The best Woody Allen films of the past decade have invariably been minor frivolities. As wonderful as his 2011 effort Midnight in Paris was, it is undeniably frothy and lightweight when held up against some of his masterpieces. His new endeavour, Blue Jasmine (2013), sees Allen channelling Tennessee Williams to bring real intellectual and creative heft back to his work. Recalling the pessimism of Deconstructing Harry (1997) and the tragic fatality of Crimes & Misdemeanors (1989), Allen’s latest has an urgency and vitality that many Woody detractors thought had been lost somewhere in the hinterland of the early nineties.
Blue Jasmine is uncompromisingly raw, using Cate Blanchett’s titular heroine as an angry, unstable personification of the post-recession blues of the fallen rich. The film sees bitter socialite Jasmine moving in with her poorer sister Ginger (Sally Hawkins) in San Francisco after her financier husband Hal (Alec Baldwin) is jailed for fraud. Desperate but in denial, she resents her new circumstances including Ginger’s fiancée Chili (Bobby Cannavale) and ex-husband Augie (Andrew Dice Clay) who lost his life savings investing in one of Hal’s phony projects. Allen cuts between Jasmine’s new life in San Francisco and her old life in New York, finding vast comic and dramatic riches in the contrast.
In the lead role, Blanchett is a true force of nature; sozzled, depressed and on the verge of madness, it’s the best work of her career. The complexity and nuance of the performance derives from the way Blanchett pitches Jasmine somewhere in the precarious middle ground between self-destruction and self-preservation. Post-fall Jasmine is the picture in Dorian Gray’s attic; an ugly decomposition of her former self. Status gives Jasmine her façade – her moral alibi – but once it’s crumbled, the jitters and uncertainties behind it come to the fore in a furious, inebriated mess. Blue Jasmine is the first time since Crimes & Misdemeanors that Allen has successfully managed to bridge the great economic divide.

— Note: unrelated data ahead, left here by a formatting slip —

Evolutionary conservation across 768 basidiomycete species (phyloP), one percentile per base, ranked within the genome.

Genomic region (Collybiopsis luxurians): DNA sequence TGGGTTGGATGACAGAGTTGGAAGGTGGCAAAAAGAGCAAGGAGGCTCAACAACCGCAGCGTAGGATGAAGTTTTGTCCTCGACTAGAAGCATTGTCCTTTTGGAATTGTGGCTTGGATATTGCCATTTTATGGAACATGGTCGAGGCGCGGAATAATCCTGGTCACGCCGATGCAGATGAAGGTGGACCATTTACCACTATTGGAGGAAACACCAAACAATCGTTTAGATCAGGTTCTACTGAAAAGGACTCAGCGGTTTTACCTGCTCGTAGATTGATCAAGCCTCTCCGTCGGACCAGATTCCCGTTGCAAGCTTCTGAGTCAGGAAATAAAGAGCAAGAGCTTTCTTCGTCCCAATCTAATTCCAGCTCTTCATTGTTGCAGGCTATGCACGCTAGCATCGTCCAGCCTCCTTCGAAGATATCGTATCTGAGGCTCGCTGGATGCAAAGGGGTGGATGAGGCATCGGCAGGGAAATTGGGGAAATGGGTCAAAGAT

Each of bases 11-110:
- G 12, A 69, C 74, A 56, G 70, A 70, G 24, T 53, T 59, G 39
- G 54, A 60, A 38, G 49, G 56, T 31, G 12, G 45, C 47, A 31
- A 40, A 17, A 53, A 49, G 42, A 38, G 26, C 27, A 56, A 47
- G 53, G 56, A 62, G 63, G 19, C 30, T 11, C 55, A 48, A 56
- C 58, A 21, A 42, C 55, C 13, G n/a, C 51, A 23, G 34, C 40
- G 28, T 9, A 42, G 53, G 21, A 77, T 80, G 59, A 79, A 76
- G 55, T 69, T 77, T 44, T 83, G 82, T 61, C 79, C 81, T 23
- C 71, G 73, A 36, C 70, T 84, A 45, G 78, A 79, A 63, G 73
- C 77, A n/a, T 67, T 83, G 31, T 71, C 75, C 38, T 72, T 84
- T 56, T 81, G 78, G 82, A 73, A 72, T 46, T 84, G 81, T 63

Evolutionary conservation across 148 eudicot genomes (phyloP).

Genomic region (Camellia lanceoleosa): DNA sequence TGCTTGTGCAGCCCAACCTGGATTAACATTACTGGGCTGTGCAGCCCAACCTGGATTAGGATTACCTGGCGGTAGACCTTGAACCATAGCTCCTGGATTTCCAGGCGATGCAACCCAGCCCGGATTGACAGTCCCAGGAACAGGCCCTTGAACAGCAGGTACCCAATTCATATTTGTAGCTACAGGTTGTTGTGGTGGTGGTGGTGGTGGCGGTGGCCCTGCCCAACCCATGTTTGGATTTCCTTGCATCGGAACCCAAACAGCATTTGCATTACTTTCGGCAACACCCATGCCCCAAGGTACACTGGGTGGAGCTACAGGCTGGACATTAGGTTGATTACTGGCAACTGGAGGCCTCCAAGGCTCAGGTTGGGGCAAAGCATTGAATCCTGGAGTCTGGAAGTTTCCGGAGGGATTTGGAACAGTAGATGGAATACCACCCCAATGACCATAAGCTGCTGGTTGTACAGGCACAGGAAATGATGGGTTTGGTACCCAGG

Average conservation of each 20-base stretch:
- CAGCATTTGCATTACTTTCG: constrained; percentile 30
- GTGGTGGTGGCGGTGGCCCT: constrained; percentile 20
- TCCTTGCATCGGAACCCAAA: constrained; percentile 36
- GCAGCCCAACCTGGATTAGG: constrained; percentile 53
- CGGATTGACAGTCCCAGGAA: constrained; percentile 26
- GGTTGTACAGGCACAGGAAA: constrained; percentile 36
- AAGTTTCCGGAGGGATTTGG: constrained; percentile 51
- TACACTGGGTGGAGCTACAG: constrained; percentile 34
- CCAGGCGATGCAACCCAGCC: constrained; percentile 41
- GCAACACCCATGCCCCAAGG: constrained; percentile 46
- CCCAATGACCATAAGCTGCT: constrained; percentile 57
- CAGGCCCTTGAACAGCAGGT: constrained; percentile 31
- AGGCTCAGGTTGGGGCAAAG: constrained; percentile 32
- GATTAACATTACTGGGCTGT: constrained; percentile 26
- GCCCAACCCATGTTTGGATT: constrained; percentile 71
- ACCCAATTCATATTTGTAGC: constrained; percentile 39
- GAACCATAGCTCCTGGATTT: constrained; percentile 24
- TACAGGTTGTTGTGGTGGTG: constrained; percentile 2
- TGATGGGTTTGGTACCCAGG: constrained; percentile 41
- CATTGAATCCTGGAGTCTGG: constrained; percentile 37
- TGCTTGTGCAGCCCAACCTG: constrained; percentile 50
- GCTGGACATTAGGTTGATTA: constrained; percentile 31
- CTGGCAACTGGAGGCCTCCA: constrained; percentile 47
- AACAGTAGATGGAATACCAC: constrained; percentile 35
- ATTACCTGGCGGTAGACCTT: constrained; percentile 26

Thankfully, there’s no insincere class tourism here; blue-collar aspirations are sensitively appropriated as the honest counterpoint to unbridled East coast excess. When the walls cave in on the ceremony and circumstance of wealth, we are left with something very human. In Blue Jasmine, the hopelessness of life is indiscriminate; rich and poor are all ultimately in pursuit of the same happiness. It’s a philosophy that underpins the best of the Allen’s dramatic work. Meanwhile, the broader political concerns may only shade the narrative, but they reveal Woody to be a masterful literary chronicler in the classic New York tradition of Edith Wharton and Henry James.
With her high-class affectations and dubious mental stability, Blanchett’s Jasmine is clearly a modern day take on A Streetcar Named Desire’s Southern belle Blanche du Bois (surrounded by various better-natured Stanley Kowalskis) but, in the context of post-recession Park Avenue, she becomes the embodiment of a creeping anxiety at the heart of old American money in the brave new world. Allen’s pitiful last was To Rome with Love; his latest, a magnificent ‘To New York with Bile’. Call it what you will – Blue Jasmine is a thunderous return to form for the filmmaking maestro.